Why would the Eagles announce the termination of Brian Westbrook over a week before actually terminating him?
On Tuesday, the Philadelphia Eagles announced that they will be parting ways with running back Brian Westbrook; it subsequently was reported that Westbrook’s termination would not be official until March 5th, the first day of the 2010 league year. My first thought when hearing this peculiar piece of information was that perhaps the Eagles were trying to avoid a Joey Porter situation.
As you may remember, the Miami Dolphins tried to release Porter, but the transaction was reversed by the NFL Management Council. The Dolphins have $4.1 million in 2009 cap room; the Porter termination would have been considered a 2009 league year transaction. Accordingly, by virtue of being terminated in February, the Dolphins would have had to take on an additional $4.8 million in signing bonus acceleration in 2009. Given their $4.1 million cap room, the February Porter termination would not fit under the cap.
With Joey Porter in mind, I thought that perhaps the Eagles did not have enough cap room to take on the acceleration associated with terminating Westbrook in 2009. However, as I found out, the Eagles currently have $4.2 million in cap room, and by terminating Westbrook, would have incurred $1.5 million in acceleration. So the Eagles clearly could have made the termination effective on Tuesday, but it would appear that the Eagles are potentially looking to use that $4.2 million in cap room for other purposes. Perhaps the Eagles are looking to use that cap space to release other players in 2009 or quite simply would prefer to take on Westbrook’s dead money in 2010 rather than 2009.
Why would the Saints hope that Darren Sharper gets a lucrative contract elsewhere?
It appears Saints safety Darren Sharper will hit the free agent market and will not be precluded by the $6.5 million safety franchise tag. Last offseason, 35-year old Denver safety Brian Dawkins signed a five year contract with $5.8 million in guaranteed money and an average per year of $3.4 million. Just as Dawkins, the 33-year old Sharper has remained a productive and impactful player as he approaches his mid-thirties, so it would be reasonable for him to expect at a minimum a Dawkins-like contract. Not to mention, the Super Bowl premium a team may be willing to pay to rile up the fan base by signing one of the key members of the previous season’s Super Bowl champs.
If Sharper were to leave, then one would expect the “Who Dat” nation to question the prudence of such a departure. However, keep in mind that the Saints, Vikings, Colts, and Jets are the most restricted teams in free agency by virtue of the Final Eight Plan (http://www.footballoutsiders.com/under-cap/2009/under-cap-final-eight-plan ). As part of the Final Eight Plan, the Saints cannot sign a UFA until they lose a UFA, and the first year value of the acquired UFA by the Saints cannot exceed the first year value of Sharper’s contract with his new team. That said, absent a new deal with the Saints, the thought could be that the Saints are hoping a team over-pays for Sharper and in turn the Saints then have a lucrative one-for-one UFA match at their disposal. The newly acquired UFA to replace Sharper does not have to be a safety; it could be a linebacker to possibly replace Scott Fujita or if you’re looking for Malcolm Jenkins to replace Sharper at safety, then the UFA could be used on a UFA such as cornerback Dunta Robinson or Leigh Bodden.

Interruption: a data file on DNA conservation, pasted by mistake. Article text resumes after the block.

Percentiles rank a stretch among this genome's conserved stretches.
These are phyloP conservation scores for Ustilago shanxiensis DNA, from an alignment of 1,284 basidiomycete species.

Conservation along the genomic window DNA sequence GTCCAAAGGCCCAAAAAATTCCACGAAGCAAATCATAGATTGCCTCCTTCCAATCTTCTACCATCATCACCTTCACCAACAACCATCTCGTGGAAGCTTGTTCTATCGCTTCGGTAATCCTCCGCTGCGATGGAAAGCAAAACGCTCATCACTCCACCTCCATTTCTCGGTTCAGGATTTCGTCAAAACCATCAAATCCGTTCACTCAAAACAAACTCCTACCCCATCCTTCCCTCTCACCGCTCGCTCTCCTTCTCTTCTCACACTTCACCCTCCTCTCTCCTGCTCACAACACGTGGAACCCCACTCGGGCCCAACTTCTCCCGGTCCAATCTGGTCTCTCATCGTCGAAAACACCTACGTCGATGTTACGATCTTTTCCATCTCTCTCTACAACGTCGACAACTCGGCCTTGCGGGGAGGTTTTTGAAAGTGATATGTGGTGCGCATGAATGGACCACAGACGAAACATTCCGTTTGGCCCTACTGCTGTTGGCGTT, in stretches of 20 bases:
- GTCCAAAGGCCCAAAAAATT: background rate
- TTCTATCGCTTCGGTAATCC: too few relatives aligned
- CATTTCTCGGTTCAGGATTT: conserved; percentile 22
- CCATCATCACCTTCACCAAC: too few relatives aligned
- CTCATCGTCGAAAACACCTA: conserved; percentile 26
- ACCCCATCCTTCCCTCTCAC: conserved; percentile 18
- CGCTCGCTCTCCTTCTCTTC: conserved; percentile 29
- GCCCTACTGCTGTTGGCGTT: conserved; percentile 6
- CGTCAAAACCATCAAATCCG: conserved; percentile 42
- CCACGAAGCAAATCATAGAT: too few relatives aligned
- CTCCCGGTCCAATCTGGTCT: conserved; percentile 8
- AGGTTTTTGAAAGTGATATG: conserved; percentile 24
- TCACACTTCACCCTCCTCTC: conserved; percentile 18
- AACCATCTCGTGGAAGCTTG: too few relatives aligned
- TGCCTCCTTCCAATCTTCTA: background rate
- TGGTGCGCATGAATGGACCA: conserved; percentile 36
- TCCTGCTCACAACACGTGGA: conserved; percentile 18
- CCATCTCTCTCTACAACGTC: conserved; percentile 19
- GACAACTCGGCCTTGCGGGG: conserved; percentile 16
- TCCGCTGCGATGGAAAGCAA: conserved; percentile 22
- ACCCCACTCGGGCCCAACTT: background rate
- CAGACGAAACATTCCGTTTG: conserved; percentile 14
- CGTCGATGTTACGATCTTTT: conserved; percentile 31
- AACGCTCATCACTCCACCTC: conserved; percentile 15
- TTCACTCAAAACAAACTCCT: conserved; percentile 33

Clarifying the “Upgraded Tender”
We recently discussed the upgraded tender’s impact on restricted free agency (http://www.footballoutsiders.com/under-cap/2010/under-cap-front-office-decisions ). One question that came up regarding the upgraded tender was whether or not all former first and second round restricted free agents of a club must receive at least their respective draft round’s tender if one player on their club receives the upgraded tender. The answer is that, if for example the Redskins tender former sixth-round pick defensive tackle Kedric Golston at the first round level, then the Redskins must tender quarterback Jason Campbell and cornerback Carlos Rogers at a minimum of the first round level if they hope to receive a first round pick in return for a Campbell or Rogers departure via restricted free agency. Under the same scenario in which Golston gets tendered at the first round level, despite the upgraded tender, former second round pick linebacker Rocky McIntosh could be tendered at the original round level and the Redskins could still receive a second round pick for McIntosh. Golston’s upgraded tender of a first round pick only impacts the tendering of the club’s former first round picks. If the Redskins were to extend a second round upgraded tender to another one of their RFAs, then McIntosh would have to be tendered at the second round level.
Regarding undrafted players who are restricted free agents and who receive a tender higher than the low level right of first refusal only tender, the CBA is not clear as to whether or not an undrafted player who receives a second round tender equates to an upgraded tender. The language of the CBA in defining the upgraded tender refers to “Restricted Free Agents originally selected in a draft round lower than the first round.” For example, if the Colts tender undrafted safety Melvin Bullitt at the second round level, then the letter of the CBA says that the club could tender former first round pick Marlin Jackson at the original round level and still receive a first round pick in the event of his departure. The interpretation of this scenario will have to be determined by the league, but the spirit of the rule would seem to indicate that, despite the actual language, the Bullitt tender should be considered an upgraded tender and accordingly Jackson should be tendered at a minimum of the first round tender.
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